Want to feel calm throughout the day? Then learn the best sources of L-theanine, an anomaly of a compound that has numerous health benefits.
You probably know that amino acids are the building blocks of protein. But there’s always an exception to the rule. In fact, there are hundreds of exceptions when it comes to amino acids. You see, in addition to the 20 common amino acids that are encoded in protein, there are over 900 non-protein amino acids. Researchers believe non-protein amino acids help protect plants against insects. They also play a key role in plant metabolism.
What is L-Theanine?
L-theanine is a non-protein amino acid that may play a key role in your own metabolism, and help protect you, not against insects, but stress, brain fog and anxiety.
Isolated in 1949 by Japanese scientists, L-theanine is abundant in tea leaves, especially in green tea. In recent years, the compound has gained notoriety for its ability to induce calmness. A 2019 research article in the journal Nutrients, says L-theanine “has the potential to become a nutraceutical ingredient that mitigates and prevents stress-related psychic confusion in modern society.”
The good news is taking L-theanine is as easy as popping a pill. Walk into any natural grocer with a supplement aisle and you’ll likely find L-theanine supplements. But you may also want to boost your intake of green tea and a select few other foods that are rich sources of this compound that can make you feel mellow.
Benefits of L-Theanine
According to several studies, here are some of the research-backed benefits of L-theanine:
- Prevents monoamine loss, thereby supporting mood (more on this below)
- Anti-stress and anti-anxiety properties
- Improves sleep quality
- Increases attention span
- May mitigate the effects of psychiatric disorders
How Does L-Theanine Work?
You have billions of neurotransmitters that are constantly hard at work regulating your brain function, your breathing pattern, and other vital functions. These chemical messengers that facilitate communication signaling between neurons and target cells throughout the body also determine your psychological state.
Serotonin is a monoamine neurotransmitter that among other functions, controls your appetite and sleep quality, hormone secretion, attention span, memory, and mood regulation.
One popular theory of depression is the Monoamine Hypothesis, which posits that depression is the result of underactivity of monoamines, especially the precursor to serotonin, 5-HT.
L-theanine works in part by preserving monoamine neurotransmitters. In addition, it also elevates levels of another non-protein amino acid, GABA. GABA is often regarded as the most important neurotransmitter for counteracting the effects of anxiety. But GABA is also a noteworthy non-protein amino acid that’s not only essential for optimal health, but also for many physiological and developmental processes in plants, says an article in Frontiers in Plant Science.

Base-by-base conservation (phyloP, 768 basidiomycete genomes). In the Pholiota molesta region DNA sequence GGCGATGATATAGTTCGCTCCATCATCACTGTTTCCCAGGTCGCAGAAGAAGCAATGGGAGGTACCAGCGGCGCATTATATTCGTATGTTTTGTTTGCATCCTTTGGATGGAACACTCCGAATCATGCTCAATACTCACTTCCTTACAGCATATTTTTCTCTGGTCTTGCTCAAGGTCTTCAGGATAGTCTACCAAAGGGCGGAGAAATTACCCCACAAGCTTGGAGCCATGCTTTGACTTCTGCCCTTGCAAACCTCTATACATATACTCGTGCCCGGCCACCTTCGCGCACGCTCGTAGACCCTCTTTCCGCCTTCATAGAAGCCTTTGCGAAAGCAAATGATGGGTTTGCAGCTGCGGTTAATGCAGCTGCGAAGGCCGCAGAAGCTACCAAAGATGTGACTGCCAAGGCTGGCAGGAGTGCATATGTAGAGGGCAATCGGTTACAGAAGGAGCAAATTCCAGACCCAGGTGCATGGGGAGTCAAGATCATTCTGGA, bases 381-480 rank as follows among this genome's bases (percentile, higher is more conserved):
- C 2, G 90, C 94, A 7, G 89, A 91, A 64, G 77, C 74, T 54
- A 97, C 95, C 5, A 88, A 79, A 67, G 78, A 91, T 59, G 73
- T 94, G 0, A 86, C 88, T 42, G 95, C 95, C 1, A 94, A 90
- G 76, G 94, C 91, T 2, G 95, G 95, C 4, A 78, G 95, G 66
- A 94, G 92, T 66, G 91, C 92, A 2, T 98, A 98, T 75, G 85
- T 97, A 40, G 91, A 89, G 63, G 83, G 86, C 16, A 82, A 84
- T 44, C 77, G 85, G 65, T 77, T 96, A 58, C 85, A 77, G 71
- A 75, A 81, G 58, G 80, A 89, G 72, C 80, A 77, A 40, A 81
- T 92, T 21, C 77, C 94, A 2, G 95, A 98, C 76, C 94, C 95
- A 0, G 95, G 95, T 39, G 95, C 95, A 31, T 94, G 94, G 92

And according to Michael Breus, PhD, writing in Psychology Today, L-theanine also reduces the levels of brain chemicals that can overstimulate the brain. If you’ve ever experienced severe allergy symptoms, you’ve had the unpleasant experience of having your body overwhelmed by the excitatory chemical, histamine. Epinephrine (adrenaline) and dopamine (the “reward” chemical) are a couple other excitatory neurotransmitters. GABA, mentioned above, counteracts these excitatory neurotransmitters.
Another way in which L-theanine works is by boosting alpha brain waves, which is the heightened yet relaxed state of mind that takes place during meditation and REM sleep cycles. Alert yet calm … these are two attributes that many people strive for but seem very elusive.
But that’s not all. Another way that L-theanine can improve your life… Research shows that it acts in one way like an adaptogenic herb, in that it lowers levels of the stress hormone, cortisol.
Best Sources of L-Theanine
Green tea isn’t the only kind of tea rich in L-theanine. Black tea is also a good source. So, too, are some edible types of mushrooms.
Unfortunately, that’s about the end of the list of naturally-occuring foods with lots of L-theanine.
If you want to biohack your way to better sleep, more calmness and improved cognitive performance, you may want to take an L-theanine supplement.
Keep in mind that in research studies that demonstrated positive effects when supplementing with L-theanine, it took about four weeks for the benefits to be really noticed.
L-Theanine For Weight Loss?
In a recent post on this blog, the best umami foods to control portion sizes were revealed. Considered the fifth taste of food, umami possesses a savory, fatty mouthfeel, which helps trigger satiety earlier than other tastes. L-theanine, says the aforementioned Dr. Breus is thought to be a food that triggers umami on the taste buds.
If you need yet another reason to drink green tea, getting loads of L-theanine in your diet is another strong selling point. If you don’t like green tea, your best bet to get your daily dose of this non-protein, calm-inducing, mental-boosting compound is via a high-quality supplement.